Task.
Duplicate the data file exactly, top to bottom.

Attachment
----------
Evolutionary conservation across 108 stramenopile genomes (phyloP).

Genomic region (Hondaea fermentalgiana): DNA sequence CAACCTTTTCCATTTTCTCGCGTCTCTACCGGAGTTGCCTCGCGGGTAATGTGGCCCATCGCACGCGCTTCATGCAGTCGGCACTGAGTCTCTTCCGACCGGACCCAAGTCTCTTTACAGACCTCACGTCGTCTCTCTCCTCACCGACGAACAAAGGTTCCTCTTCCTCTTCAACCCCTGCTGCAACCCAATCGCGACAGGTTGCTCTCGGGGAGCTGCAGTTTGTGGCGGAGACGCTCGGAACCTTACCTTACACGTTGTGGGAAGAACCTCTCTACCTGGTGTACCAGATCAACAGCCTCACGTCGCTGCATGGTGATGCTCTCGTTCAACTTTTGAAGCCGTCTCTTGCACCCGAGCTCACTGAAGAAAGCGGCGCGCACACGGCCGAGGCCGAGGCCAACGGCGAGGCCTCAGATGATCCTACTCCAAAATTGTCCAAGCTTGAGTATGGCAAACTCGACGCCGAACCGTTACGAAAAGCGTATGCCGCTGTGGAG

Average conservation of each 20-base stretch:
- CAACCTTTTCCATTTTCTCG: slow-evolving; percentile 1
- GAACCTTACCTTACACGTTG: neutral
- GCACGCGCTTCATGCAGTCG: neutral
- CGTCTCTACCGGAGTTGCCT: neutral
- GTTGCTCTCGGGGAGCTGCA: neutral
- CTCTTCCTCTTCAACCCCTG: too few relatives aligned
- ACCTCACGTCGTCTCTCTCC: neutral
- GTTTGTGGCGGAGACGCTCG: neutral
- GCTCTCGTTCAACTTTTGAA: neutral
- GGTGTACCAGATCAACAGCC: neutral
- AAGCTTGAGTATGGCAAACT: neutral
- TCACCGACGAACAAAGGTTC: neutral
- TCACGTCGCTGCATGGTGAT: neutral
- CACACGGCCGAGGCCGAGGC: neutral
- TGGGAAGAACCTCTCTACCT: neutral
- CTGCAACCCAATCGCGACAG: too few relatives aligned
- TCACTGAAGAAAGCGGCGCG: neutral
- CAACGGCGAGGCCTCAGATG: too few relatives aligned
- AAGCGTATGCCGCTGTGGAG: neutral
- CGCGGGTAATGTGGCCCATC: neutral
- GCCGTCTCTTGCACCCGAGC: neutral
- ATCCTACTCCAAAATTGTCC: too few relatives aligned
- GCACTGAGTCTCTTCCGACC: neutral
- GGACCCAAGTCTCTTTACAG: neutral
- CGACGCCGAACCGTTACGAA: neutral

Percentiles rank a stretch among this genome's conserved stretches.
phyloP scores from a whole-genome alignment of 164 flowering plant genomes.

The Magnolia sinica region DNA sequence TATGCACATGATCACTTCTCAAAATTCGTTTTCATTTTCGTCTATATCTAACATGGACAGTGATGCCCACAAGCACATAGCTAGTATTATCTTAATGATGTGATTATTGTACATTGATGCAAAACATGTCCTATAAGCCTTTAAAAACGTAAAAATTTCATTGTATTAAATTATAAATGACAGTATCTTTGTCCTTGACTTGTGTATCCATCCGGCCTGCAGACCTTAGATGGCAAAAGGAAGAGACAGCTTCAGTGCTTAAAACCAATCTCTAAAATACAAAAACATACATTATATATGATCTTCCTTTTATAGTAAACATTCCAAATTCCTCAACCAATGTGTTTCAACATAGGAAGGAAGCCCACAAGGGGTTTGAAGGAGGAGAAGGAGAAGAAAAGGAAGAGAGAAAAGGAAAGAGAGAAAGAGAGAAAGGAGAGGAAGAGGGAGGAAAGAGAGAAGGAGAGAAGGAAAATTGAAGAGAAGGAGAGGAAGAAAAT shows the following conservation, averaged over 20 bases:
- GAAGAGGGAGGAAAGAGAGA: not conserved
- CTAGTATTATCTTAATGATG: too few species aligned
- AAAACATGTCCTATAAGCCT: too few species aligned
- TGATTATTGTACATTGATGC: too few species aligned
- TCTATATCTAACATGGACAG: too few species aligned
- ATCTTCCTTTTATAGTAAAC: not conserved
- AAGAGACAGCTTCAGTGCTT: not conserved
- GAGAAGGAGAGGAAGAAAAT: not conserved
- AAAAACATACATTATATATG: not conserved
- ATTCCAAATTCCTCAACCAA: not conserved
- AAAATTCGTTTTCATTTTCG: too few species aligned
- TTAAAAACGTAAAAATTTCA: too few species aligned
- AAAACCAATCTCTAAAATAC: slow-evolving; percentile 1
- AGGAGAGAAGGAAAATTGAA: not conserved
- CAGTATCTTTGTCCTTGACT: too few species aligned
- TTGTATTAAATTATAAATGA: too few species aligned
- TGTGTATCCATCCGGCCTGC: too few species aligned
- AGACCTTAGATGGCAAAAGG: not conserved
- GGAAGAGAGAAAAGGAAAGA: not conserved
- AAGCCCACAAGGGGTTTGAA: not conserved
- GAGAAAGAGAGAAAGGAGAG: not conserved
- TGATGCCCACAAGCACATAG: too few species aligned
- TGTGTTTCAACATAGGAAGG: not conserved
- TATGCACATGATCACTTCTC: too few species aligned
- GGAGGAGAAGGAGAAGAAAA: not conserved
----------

Evolutionary conservation across 108 stramenopile genomes (phyloP).

Genomic region (Hondaea fermentalgiana): DNA sequence CAACCTTTTCCATTTTCTCGCGTCTCTACCGGAGTTGCCTCGCGGGTAATGTGGCCCATCGCACGCGCTTCATGCAGTCGGCACTGAGTCTCTTCCGACCGGACCCAAGTCTCTTTACAGACCTCACGTCGTCTCTCTCCTCACCGACGAACAAAGGTTCCTCTTCCTCTTCAACCCCTGCTGCAACCCAATCGCGACAGGTTGCTCTCGGGGAGCTGCAGTTTGTGGCGGAGACGCTCGGAACCTTACCTTACACGTTGTGGGAAGAACCTCTCTACCTGGTGTACCAGATCAACAGCCTCACGTCGCTGCATGGTGATGCTCTCGTTCAACTTTTGAAGCCGTCTCTTGCACCCGAGCTCACTGAAGAAAGCGGCGCGCACACGGCCGAGGCCGAGGCCAACGGCGAGGCCTCAGATGATCCTACTCCAAAATTGTCCAAGCTTGAGTATGGCAAACTCGACGCCGAACCGTTACGAAAAGCGTATGCCGCTGTGGAG

Average conservation of each 20-base stretch:
- CAACCTTTTCCATTTTCTCG: slow-evolving; percentile 1
- GAACCTTACCTTACACGTTG: neutral
- GCACGCGCTTCATGCAGTCG: neutral
- CGTCTCTACCGGAGTTGCCT: neutral
- GTTGCTCTCGGGGAGCTGCA: neutral
- CTCTTCCTCTTCAACCCCTG: too few relatives aligned
- ACCTCACGTCGTCTCTCTCC: neutral
- GTTTGTGGCGGAGACGCTCG: neutral
- GCTCTCGTTCAACTTTTGAA: neutral
- GGTGTACCAGATCAACAGCC: neutral
- AAGCTTGAGTATGGCAAACT: neutral
- TCACCGACGAACAAAGGTTC: neutral
- TCACGTCGCTGCATGGTGAT: neutral
- CACACGGCCGAGGCCGAGGC: neutral
- TGGGAAGAACCTCTCTACCT: neutral
- CTGCAACCCAATCGCGACAG: too few relatives aligned
- TCACTGAAGAAAGCGGCGCG: neutral
- CAACGGCGAGGCCTCAGATG: too few relatives aligned
- AAGCGTATGCCGCTGTGGAG: neutral
- CGCGGGTAATGTGGCCCATC: neutral
- GCCGTCTCTTGCACCCGAGC: neutral
- ATCCTACTCCAAAATTGTCC: too few relatives aligned
- GCACTGAGTCTCTTCCGACC: neutral
- GGACCCAAGTCTCTTTACAG: neutral
- CGACGCCGAACCGTTACGAA: neutral

Percentiles rank a stretch among this genome's conserved stretches.
phyloP scores from a whole-genome alignment of 164 flowering plant genomes.

The Magnolia sinica region DNA sequence TATGCACATGATCACTTCTCAAAATTCGTTTTCATTTTCGTCTATATCTAACATGGACAGTGATGCCCACAAGCACATAGCTAGTATTATCTTAATGATGTGATTATTGTACATTGATGCAAAACATGTCCTATAAGCCTTTAAAAACGTAAAAATTTCATTGTATTAAATTATAAATGACAGTATCTTTGTCCTTGACTTGTGTATCCATCCGGCCTGCAGACCTTAGATGGCAAAAGGAAGAGACAGCTTCAGTGCTTAAAACCAATCTCTAAAATACAAAAACATACATTATATATGATCTTCCTTTTATAGTAAACATTCCAAATTCCTCAACCAATGTGTTTCAACATAGGAAGGAAGCCCACAAGGGGTTTGAAGGAGGAGAAGGAGAAGAAAAGGAAGAGAGAAAAGGAAAGAGAGAAAGAGAGAAAGGAGAGGAAGAGGGAGGAAAGAGAGAAGGAGAGAAGGAAAATTGAAGAGAAGGAGAGGAAGAAAAT shows the following conservation, averaged over 20 bases:
- GAAGAGGGAGGAAAGAGAGA: not conserved
- CTAGTATTATCTTAATGATG: too few species aligned
- AAAACATGTCCTATAAGCCT: too few species aligned
- TGATTATTGTACATTGATGC: too few species aligned
- TCTATATCTAACATGGACAG: too few species aligned
- ATCTTCCTTTTATAGTAAAC: not conserved
- AAGAGACAGCTTCAGTGCTT: not conserved
- GAGAAGGAGAGGAAGAAAAT: not conserved
- AAAAACATACATTATATATG: not conserved
- ATTCCAAATTCCTCAACCAA: not conserved
- AAAATTCGTTTTCATTTTCG: too few species aligned
- TTAAAAACGTAAAAATTTCA: too few species aligned
- AAAACCAATCTCTAAAATAC: slow-evolving; percentile 1
- AGGAGAGAAGGAAAATTGAA: not conserved
- CAGTATCTTTGTCCTTGACT: too few species aligned
- TTGTATTAAATTATAAATGA: too few species aligned
- TGTGTATCCATCCGGCCTGC: too few species aligned
- AGACCTTAGATGGCAAAAGG: not conserved
- GGAAGAGAGAAAAGGAAAGA: not conserved
- AAGCCCACAAGGGGTTTGAA: not conserved
- GAGAAAGAGAGAAAGGAGAG: not conserved
- TGATGCCCACAAGCACATAG: too few species aligned
- TGTGTTTCAACATAGGAAGG: not conserved
- TATGCACATGATCACTTCTC: too few species aligned
- GGAGGAGAAGGAGAAGAAAA: not conserved